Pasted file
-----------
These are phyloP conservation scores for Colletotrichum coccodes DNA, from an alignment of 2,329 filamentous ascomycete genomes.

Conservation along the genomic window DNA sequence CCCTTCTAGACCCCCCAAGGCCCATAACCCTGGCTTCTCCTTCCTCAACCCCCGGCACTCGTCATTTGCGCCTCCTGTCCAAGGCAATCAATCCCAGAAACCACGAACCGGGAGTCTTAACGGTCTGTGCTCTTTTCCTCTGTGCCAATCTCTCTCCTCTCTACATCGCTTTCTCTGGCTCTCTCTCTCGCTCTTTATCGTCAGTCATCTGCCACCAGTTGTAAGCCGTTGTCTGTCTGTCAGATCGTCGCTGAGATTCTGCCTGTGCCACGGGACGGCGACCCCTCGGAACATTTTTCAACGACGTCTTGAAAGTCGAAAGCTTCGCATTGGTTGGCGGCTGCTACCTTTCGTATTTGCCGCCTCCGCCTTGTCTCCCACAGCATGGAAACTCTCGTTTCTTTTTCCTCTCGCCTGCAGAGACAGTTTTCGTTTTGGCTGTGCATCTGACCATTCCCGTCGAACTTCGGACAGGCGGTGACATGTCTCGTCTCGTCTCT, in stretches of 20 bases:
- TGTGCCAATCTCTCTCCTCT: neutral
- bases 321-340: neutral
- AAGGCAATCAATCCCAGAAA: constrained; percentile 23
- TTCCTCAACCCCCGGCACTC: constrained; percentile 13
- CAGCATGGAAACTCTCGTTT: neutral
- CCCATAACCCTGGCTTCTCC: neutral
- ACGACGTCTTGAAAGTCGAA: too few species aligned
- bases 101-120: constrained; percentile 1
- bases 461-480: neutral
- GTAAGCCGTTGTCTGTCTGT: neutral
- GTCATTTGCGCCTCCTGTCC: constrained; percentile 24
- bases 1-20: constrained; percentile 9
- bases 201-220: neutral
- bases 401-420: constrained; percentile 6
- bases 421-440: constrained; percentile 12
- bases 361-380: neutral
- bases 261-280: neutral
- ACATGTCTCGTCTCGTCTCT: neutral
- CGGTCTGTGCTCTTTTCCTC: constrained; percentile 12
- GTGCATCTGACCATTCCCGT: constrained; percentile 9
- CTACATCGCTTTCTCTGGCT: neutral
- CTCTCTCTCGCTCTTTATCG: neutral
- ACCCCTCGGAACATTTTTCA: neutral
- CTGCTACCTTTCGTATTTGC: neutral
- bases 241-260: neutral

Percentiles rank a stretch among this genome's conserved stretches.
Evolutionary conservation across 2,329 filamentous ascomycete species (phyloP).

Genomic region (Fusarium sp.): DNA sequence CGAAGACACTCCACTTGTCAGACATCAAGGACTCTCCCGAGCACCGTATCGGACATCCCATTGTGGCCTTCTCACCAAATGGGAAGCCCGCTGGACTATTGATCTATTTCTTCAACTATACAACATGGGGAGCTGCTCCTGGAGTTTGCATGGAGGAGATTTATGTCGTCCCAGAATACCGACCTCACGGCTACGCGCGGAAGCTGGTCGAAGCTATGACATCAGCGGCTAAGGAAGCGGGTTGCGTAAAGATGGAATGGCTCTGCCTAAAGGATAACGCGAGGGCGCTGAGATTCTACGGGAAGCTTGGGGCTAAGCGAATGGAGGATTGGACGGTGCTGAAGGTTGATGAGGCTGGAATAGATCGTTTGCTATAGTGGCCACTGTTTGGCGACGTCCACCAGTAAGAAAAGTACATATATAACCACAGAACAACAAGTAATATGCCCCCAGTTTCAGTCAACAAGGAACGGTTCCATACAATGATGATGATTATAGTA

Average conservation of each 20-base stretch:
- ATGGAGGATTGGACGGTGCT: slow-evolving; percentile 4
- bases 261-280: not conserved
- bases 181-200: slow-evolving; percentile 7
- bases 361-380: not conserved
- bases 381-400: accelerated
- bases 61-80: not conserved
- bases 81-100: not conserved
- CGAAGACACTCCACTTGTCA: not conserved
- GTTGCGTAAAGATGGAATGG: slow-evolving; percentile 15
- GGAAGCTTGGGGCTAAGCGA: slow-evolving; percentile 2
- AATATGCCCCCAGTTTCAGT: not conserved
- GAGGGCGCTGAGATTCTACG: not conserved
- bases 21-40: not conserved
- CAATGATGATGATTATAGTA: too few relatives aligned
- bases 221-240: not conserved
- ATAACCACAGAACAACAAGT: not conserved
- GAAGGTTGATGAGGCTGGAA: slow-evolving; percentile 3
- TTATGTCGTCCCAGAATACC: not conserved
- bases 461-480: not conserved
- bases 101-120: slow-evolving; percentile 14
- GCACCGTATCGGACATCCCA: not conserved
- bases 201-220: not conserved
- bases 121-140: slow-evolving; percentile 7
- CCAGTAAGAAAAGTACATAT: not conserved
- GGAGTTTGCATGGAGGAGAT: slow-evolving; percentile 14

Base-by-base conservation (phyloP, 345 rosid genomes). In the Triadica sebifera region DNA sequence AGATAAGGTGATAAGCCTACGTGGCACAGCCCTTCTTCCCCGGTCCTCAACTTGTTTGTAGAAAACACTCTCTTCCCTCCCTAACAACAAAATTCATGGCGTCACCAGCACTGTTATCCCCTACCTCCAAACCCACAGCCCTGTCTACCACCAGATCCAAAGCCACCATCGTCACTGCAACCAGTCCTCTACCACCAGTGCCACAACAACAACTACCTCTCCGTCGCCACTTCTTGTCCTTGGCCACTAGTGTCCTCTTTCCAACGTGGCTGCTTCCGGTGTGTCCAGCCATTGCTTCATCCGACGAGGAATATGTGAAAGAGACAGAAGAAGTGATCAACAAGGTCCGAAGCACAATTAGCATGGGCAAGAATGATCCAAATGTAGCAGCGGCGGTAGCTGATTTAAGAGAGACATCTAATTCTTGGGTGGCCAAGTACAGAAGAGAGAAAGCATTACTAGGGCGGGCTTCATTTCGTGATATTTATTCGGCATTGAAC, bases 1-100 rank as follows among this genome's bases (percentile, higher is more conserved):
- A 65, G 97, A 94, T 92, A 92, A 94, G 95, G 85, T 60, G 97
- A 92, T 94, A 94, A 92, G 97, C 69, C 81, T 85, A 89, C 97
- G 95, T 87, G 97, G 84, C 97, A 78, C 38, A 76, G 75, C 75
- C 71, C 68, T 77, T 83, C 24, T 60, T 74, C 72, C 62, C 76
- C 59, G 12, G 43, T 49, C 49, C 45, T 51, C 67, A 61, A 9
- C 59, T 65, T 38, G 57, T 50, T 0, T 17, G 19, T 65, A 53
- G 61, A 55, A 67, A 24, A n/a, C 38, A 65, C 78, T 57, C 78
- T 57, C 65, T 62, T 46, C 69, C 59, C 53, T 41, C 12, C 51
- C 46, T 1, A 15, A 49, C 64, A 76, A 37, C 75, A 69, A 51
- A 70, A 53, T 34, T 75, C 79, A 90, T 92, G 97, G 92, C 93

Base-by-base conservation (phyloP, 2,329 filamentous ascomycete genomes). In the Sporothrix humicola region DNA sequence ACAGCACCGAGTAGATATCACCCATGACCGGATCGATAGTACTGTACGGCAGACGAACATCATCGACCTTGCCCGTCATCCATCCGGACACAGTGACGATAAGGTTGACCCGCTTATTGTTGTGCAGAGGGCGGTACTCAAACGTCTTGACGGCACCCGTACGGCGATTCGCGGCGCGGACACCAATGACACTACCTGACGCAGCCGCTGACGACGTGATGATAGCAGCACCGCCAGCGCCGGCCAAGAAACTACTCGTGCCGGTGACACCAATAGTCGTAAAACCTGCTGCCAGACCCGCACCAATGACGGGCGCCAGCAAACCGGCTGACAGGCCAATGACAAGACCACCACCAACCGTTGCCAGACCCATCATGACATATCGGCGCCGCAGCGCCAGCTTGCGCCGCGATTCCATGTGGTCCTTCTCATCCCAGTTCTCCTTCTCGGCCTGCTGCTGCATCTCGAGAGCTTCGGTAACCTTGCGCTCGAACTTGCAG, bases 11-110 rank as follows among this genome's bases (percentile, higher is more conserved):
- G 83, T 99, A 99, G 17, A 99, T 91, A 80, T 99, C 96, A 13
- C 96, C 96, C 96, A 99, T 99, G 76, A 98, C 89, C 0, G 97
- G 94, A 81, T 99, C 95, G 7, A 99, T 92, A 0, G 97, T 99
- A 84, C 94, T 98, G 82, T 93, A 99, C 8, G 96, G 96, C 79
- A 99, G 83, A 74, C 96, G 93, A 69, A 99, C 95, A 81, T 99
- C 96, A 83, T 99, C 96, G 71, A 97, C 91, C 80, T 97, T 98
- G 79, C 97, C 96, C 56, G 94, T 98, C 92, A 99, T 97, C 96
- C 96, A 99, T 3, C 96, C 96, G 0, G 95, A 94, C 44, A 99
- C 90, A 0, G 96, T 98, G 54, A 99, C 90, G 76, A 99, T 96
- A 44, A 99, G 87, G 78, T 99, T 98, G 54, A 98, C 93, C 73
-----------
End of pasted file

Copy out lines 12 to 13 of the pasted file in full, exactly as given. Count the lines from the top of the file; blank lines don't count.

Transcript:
- GTAAGCCGTTGTCTGTCTGT: neutral
- GTCATTTGCGCCTCCTGTCC: constrained; percentile 24